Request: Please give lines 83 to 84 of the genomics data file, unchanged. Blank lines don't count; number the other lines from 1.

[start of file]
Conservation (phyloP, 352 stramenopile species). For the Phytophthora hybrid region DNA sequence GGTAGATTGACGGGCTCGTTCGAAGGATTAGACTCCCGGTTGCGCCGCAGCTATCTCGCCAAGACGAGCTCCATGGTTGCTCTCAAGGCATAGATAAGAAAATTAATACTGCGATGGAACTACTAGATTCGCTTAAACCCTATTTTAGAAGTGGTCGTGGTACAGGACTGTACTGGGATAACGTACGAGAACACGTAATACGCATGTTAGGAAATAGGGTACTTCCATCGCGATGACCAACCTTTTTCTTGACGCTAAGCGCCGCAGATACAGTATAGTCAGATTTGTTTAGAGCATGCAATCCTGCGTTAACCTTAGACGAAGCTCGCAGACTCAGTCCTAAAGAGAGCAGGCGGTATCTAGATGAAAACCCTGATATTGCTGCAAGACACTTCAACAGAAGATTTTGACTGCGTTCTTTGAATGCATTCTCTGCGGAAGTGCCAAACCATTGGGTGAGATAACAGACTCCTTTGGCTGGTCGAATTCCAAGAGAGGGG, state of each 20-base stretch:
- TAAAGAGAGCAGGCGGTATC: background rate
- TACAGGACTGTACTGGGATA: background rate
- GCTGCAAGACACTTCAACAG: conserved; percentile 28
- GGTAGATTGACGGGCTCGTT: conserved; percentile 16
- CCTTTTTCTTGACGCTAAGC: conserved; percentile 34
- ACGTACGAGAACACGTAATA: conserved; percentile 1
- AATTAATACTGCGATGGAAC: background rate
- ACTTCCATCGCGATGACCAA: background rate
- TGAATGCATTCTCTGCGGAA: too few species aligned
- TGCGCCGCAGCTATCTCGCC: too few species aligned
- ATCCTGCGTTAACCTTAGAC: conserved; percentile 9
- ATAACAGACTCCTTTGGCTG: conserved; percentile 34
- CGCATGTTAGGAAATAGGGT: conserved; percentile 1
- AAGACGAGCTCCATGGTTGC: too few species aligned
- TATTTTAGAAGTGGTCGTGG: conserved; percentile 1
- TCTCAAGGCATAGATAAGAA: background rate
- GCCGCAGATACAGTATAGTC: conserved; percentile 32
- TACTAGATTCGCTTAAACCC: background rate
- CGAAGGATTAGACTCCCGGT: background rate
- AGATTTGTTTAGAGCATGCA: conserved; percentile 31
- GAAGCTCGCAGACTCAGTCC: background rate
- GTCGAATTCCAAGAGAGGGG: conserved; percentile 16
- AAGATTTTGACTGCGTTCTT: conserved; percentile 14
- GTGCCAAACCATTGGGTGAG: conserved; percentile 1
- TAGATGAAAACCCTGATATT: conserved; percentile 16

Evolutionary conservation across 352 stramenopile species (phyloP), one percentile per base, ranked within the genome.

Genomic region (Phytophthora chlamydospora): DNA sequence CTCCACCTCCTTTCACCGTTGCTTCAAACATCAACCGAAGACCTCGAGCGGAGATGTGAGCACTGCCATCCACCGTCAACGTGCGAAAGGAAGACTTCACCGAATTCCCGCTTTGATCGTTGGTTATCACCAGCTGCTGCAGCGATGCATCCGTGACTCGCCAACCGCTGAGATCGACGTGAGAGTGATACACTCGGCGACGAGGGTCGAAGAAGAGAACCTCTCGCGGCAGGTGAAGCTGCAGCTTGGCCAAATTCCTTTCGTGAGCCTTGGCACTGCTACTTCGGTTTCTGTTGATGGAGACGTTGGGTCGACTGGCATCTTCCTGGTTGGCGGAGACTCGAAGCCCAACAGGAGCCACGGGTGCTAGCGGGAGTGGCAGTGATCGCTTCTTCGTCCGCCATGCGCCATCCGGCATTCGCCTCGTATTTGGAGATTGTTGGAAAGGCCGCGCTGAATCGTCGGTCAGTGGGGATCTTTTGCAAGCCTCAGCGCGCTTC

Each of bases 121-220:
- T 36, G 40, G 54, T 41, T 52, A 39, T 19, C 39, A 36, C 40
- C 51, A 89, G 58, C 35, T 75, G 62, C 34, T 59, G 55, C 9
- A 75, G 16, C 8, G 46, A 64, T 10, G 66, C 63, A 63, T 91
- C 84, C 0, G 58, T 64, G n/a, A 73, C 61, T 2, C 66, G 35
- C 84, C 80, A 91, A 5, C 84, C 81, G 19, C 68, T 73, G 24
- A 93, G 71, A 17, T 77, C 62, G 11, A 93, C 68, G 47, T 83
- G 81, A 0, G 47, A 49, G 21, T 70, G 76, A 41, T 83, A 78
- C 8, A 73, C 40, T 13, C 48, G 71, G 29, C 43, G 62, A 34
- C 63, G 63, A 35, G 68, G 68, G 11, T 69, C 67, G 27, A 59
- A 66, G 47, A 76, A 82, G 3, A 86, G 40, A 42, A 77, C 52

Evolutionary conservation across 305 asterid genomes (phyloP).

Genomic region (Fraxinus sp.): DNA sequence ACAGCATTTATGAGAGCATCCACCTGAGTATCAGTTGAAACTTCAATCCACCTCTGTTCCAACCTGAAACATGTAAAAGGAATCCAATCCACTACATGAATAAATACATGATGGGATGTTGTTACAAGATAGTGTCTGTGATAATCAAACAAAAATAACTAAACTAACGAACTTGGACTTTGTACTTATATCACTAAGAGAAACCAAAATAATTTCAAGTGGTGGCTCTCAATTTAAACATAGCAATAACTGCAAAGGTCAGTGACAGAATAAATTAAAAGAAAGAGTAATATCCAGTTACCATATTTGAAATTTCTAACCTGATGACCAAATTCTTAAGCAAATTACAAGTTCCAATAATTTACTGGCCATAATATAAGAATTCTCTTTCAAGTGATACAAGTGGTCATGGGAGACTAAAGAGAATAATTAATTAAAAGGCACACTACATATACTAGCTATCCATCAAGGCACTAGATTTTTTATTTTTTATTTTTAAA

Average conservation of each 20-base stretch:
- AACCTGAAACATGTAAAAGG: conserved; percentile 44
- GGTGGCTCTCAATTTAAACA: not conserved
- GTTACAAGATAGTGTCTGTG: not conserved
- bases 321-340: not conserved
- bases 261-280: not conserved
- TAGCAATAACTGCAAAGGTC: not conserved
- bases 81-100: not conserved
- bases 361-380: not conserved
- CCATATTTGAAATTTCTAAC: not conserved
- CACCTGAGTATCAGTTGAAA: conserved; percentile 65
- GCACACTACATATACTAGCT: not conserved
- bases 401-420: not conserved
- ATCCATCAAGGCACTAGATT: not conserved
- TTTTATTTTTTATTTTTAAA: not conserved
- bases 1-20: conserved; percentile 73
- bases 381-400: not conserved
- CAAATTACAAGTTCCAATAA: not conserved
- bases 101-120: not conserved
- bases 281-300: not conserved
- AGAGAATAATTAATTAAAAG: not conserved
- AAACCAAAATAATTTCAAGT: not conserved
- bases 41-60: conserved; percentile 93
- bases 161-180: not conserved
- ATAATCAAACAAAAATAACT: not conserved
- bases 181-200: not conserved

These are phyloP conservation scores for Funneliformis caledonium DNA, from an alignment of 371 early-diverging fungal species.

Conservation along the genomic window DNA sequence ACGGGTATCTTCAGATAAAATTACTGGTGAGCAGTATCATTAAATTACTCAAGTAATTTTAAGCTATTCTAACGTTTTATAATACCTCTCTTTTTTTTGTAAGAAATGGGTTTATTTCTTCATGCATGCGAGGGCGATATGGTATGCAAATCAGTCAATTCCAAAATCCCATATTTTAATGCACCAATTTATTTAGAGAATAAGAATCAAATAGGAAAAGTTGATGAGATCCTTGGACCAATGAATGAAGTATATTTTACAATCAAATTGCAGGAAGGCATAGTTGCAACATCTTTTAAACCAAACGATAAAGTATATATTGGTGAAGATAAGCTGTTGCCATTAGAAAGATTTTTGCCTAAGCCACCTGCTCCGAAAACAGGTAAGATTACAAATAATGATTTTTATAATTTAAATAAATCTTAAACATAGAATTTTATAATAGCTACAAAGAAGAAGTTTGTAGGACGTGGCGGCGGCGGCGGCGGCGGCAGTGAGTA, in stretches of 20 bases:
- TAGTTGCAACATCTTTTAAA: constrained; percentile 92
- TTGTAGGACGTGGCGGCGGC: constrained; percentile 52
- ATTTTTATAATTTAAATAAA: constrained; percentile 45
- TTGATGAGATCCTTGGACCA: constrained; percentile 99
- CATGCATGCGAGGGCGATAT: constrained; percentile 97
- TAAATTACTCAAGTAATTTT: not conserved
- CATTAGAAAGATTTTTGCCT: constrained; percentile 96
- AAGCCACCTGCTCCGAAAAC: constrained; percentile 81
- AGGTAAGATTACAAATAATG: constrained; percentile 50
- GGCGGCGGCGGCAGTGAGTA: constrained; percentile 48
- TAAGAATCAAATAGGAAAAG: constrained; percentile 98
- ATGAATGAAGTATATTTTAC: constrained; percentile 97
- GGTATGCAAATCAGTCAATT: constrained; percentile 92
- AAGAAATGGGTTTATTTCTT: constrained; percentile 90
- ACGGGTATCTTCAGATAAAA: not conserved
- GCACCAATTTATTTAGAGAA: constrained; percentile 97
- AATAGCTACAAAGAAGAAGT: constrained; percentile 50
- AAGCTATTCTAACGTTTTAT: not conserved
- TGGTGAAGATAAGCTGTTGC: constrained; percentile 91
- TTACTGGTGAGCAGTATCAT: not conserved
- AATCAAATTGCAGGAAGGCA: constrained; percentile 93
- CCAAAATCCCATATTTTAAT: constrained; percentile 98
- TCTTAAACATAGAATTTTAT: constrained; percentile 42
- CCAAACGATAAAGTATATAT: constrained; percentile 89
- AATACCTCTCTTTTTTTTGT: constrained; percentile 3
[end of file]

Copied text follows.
- AAGAAATGGGTTTATTTCTT: constrained; percentile 90
- ACGGGTATCTTCAGATAAAA: not conserved